Must-Watch Warner Archive – 09.02.2014


The Black Maria is pleased to introduce a new weekly feature in which we offer a weekly list highlighting titles of interest from the Warner Archive. We’ll be picking between three and five titles each week from the archive’s online instant streaming service, Warner Archive Instant, primarily focusing on the deeper cuts that the Archive has to offer.

Although, to be fair, a bulk of the archive’s holdings are deep cuts– something for which we are grateful.

Here are the our must-watch picks from Warner Instant for the week of 09.02.14:

Under Eighteen (1931)


This spitfire of a pre-code is a hidden gem within the Warner Archive that is well worth the mere 75 minutes it takes to watch. Starring the early ’30s screen goddess Marian Marsh (really, they don’t get much more beautiful than her), and pre-code favorite William Warren (in one of his earliest film roles–hence his 4th billing), Under Eighteen is a zesty and surprisingly modern film that perfectly captures the extreme class division of Depression-era America. Real footage of the streets of working class Depression-era New York juxtapose with the glitzy, shimmery world of the rich and idle– a world that Marsh’s Margie Evans lusts after. Margie is a refreshingly well-rounded character, and we feel for her: every time she claws her way up on her own two feet (she is a hardworking, penny-pinching seamstress) something or someone is always there to foil her plans of escaping the slums. Embittered by the extremes of poverty and family duty, Margie is a good girl but is willing to flirt with the dark side (i.e., Warren William’s shady playboy) in order to get what she needs to survive.  Williams is in the film relatively briefly, but he lights up the screen the minute his distinctive profile comes into view, and of course, one could watch the perfection of Marian Marsh’s face and form and never get tired.


Hold Your Man (1933)


The lobby card says it all:

“THE STARS YOU LOVE TO SEE MAKING LOVE!  Gable, the swaggering heart-smasher! Harlow, the one-man woman! Their romance will make the world run a temperature!”

There’s a reason that Clark Gable and Jean Harlow were the sexiest couple of the early ’30s, and while most people credit their white-hot sensation to Victor Fleming’s Red Dust, this writer leans toward Sam Wood’s Hold Your Man for proof in the pudding. Their chemistry absolutely is downright illegal, both are in the bloom of their youthful beauty, and they handle the Anita Loos’ crackling script like trained sharpshooters. Gable is a con-man, and Harlow is the hapless beauty upon whom he happens while dodging the cops. She falls hard for him, although acting as the gentle conscience on his shoulder doesn’t do Gable any good: he ends up in the pen. When he’s released he goes right back to his old tricks, and the heartsick Harlow goes right along with him. Here is where the film makes an unexpected sharp turn, turning into a morality play when Harlow is incarcerated in a women’s prison after being identified as a partner in one of Gable’s cons-gone-wrong. The film’s steam slows from then on, since Gable and Harlow aren’t together on screen much for the duration, and a myriad of subplots intertwine (the least of which is the discovery that the unwed Harlow is carrying Gable’s child while in prison). But even with the overblown melodrama, the film works, and works damn well, thanks to the magnetic screen presence of the two stars. Oh, how powerful starpower used to be.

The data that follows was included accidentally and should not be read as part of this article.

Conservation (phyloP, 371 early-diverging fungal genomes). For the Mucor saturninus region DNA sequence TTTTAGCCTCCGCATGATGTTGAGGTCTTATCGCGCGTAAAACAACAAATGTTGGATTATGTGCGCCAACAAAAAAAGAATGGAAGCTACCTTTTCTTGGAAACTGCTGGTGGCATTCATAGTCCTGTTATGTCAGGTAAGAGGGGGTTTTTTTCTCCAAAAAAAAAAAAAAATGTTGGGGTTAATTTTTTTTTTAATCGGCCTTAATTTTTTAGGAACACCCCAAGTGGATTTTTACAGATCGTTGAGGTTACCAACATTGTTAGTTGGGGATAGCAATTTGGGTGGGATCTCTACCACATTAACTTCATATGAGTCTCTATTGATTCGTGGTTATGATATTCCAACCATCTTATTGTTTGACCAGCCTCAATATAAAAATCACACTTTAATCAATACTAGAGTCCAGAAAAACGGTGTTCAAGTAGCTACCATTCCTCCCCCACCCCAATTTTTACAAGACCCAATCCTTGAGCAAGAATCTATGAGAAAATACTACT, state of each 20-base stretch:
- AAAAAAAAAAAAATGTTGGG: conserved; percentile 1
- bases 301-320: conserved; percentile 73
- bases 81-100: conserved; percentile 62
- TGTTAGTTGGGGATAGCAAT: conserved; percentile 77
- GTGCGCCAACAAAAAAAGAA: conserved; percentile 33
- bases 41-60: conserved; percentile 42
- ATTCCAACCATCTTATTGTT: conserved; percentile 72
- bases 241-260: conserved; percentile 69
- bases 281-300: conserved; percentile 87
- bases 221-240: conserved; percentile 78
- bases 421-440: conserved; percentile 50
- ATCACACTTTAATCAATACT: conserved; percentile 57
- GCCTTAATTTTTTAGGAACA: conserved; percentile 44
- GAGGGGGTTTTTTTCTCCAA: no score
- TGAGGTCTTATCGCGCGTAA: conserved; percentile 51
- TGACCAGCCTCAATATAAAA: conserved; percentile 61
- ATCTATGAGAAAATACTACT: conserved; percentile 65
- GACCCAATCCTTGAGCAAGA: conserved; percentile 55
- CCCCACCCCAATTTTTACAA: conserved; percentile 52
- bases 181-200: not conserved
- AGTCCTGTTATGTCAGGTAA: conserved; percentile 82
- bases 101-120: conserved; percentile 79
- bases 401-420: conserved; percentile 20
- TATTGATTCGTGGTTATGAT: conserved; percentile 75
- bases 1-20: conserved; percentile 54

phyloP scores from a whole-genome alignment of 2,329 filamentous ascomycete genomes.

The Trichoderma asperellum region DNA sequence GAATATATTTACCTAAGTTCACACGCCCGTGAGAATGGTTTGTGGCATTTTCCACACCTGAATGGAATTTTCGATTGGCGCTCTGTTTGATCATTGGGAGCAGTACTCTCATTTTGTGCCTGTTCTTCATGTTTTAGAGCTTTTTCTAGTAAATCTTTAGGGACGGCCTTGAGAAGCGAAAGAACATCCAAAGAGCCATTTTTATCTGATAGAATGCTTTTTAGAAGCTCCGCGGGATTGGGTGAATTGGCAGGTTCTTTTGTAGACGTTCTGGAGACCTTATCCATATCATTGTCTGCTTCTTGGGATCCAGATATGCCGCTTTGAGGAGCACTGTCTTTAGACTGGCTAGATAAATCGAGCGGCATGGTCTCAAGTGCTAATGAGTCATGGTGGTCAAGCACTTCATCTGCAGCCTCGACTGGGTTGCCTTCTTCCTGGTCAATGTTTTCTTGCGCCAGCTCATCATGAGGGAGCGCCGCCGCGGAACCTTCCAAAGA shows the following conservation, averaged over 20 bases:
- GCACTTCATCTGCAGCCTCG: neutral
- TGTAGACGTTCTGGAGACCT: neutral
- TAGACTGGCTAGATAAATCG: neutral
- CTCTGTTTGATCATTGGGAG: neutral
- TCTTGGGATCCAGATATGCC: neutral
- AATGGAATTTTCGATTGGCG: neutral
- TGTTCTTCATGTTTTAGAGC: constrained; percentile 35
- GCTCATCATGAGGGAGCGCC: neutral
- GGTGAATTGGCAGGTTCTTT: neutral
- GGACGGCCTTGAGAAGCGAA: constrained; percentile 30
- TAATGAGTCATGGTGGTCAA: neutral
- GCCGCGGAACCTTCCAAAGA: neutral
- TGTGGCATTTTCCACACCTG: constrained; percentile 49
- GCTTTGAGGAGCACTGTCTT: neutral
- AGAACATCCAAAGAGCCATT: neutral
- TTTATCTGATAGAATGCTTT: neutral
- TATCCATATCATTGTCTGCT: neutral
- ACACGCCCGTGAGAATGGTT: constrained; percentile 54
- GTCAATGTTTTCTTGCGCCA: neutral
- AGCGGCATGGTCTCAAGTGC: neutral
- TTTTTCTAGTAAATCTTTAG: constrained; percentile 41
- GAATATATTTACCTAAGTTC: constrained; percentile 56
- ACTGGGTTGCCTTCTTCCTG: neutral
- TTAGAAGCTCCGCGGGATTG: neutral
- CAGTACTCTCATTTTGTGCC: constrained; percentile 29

The Ritz (1976)


Ensemble comedy is a very easy thing to get wrong, yet director Richard Lester seems to have been born for nothing else. He corralled the vitality and talent of The Beatles into the groundbreaking A Hard Day’s Night, and managed to keep Zero Mostel on track amidst the raucous anarchy of A Funny Thing Happened on the Way to the Forum. The man knows what he’s doing, a fact that is obvious with his curious, raunchy ’70s comedy The Ritz, starring Rita Moreno and Jack Weston. And F. Murray Abraham.  And Treat Williams. And Jerry Stiller. And … you get the picture. (I also spotted a walk-on by a pre-Cheers John Ratzenberger.) The Ritz is the name of an all-male bath house: an in-the-know watering hole for New York City’s gay community … a demographic to which straitlaced Jack Weston does not belong. But, dodging his incensed brother-in-law who is trying to kill him (Stiller), who’s assigned a prepubescent-voiced private eye to follow him (Treat Williams. I kid you not.) The Ritz is the last place on earth he thinks he’ll be found. Of course, he’s wrong, and what ensues is a series of you-gotta-be-kidding me misadventures. It’s a hot mess of crazy, this film, but Lester keeps the action as tight as possible, reeling in the story while letting the actors let their hair down.  It is overtly ridiculous, but what makes it all OK is the fact that the cast is obviously having a riot of a good time. When Rita Moreno marches onscreen, rain-soaked, with an issue of Variety over her head, mumbling “Fucking weatherman– little maricon” you know you’re in for something … different. Turns out, Moreno is the main reason to watch this film. She is a delicious hellcat as a hack nightclub singer, and blows everyone else out of the water, making you wish the film was more about her instead and less about Weston/Stiller. (OK. Her and F. Murray Abraham. They seriously needed their own ’70s sitcom.)


  1. I’m so glad you’re doing this! I’ve been wanting to start something Warner Archive Instant-related, but I’ve seen so few of the films that it would be more like “here’s a film I don’t know anything about, but that synopsis and cover art looks pretty great!” Now I know some good places to start narrowing it down even for myself.

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